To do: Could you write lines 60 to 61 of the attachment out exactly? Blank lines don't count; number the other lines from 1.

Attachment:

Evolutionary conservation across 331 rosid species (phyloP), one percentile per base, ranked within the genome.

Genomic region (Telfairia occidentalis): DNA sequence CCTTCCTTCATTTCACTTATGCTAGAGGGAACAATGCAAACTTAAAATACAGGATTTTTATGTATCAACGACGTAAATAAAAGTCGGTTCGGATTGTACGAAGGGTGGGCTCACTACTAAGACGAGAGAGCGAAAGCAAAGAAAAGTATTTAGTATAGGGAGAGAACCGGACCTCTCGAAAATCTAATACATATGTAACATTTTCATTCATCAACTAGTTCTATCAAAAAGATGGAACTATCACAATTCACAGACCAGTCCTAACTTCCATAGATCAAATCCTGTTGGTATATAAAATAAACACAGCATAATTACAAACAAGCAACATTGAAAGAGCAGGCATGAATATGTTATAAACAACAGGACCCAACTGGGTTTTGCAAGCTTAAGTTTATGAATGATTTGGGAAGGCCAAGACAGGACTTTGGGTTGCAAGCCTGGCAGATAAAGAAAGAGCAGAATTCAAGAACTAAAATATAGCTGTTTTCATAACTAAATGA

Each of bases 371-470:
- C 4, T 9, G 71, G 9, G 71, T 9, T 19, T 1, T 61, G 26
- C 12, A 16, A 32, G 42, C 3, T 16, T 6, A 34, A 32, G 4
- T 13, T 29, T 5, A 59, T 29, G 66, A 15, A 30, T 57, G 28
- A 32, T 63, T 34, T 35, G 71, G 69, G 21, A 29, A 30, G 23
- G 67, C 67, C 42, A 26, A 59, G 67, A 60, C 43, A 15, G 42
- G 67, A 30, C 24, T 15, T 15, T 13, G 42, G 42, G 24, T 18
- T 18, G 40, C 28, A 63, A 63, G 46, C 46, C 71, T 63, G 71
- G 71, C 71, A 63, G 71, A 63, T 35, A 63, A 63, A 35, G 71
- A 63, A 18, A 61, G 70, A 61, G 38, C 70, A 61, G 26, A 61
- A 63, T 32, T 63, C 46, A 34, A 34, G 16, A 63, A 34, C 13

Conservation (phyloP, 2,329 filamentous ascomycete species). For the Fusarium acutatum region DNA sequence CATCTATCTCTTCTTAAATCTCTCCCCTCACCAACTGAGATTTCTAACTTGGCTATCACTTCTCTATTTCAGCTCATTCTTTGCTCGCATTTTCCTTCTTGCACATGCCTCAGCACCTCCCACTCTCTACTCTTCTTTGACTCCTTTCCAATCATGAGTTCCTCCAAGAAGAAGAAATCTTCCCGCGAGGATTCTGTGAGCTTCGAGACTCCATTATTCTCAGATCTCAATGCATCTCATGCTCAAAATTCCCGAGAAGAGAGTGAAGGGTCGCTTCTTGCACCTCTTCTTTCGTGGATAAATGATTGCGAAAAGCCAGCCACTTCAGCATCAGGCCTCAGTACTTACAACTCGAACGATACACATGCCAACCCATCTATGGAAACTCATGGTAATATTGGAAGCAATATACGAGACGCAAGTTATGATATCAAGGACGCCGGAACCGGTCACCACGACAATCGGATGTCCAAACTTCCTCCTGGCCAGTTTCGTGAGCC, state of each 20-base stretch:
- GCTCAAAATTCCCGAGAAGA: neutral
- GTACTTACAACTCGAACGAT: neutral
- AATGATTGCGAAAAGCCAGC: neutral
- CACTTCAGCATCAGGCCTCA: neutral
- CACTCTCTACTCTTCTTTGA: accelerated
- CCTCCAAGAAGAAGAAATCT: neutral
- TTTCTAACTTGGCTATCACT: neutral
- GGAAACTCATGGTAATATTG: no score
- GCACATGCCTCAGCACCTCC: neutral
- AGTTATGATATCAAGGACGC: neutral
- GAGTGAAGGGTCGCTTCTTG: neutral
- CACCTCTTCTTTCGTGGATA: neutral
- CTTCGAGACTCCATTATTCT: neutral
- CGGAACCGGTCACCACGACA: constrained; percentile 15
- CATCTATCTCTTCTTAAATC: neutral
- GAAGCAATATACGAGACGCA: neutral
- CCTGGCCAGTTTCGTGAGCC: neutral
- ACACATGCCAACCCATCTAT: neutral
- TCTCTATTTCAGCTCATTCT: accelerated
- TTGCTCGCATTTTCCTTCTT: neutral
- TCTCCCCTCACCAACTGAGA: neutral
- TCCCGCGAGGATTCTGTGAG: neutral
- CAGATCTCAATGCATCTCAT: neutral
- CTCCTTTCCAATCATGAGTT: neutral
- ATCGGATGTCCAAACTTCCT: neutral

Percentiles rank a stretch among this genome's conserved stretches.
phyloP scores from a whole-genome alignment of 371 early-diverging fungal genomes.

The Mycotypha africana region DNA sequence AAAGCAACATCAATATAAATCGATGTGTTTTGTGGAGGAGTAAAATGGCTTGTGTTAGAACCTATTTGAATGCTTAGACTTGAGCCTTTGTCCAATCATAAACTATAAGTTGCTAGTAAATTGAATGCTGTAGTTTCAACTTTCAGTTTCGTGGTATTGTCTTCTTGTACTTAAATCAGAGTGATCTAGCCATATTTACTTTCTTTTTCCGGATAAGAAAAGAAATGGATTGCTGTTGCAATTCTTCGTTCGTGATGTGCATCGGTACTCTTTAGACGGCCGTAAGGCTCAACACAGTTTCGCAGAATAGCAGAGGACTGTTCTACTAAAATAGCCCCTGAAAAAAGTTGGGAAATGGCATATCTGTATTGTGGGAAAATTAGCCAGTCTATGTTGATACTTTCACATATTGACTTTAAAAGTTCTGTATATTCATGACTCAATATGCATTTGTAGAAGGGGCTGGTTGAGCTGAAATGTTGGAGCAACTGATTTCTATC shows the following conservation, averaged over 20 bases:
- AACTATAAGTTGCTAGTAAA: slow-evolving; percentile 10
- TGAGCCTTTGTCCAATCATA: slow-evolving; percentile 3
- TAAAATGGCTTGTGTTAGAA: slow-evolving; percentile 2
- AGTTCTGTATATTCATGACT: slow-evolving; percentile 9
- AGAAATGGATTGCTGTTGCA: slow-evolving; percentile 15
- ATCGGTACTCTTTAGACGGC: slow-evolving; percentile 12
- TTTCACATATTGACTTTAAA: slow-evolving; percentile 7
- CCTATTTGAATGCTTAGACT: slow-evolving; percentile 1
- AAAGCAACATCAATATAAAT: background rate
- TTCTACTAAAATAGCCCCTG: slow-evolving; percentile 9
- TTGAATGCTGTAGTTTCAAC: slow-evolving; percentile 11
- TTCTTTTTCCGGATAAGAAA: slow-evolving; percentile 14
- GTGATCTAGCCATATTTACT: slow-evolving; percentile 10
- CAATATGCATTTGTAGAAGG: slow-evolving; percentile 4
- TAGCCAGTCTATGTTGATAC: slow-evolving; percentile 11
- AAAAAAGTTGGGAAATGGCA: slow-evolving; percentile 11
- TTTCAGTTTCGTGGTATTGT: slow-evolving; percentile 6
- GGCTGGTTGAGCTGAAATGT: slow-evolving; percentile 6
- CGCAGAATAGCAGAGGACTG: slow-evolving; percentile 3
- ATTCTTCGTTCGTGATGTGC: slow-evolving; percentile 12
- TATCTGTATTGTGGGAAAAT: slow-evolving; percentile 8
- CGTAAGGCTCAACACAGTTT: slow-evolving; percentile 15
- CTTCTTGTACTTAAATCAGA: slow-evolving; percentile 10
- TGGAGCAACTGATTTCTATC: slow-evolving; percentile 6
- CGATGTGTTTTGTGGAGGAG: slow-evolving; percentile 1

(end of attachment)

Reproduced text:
- GGCTGGTTGAGCTGAAATGT: slow-evolving; percentile 6
- CGCAGAATAGCAGAGGACTG: slow-evolving; percentile 3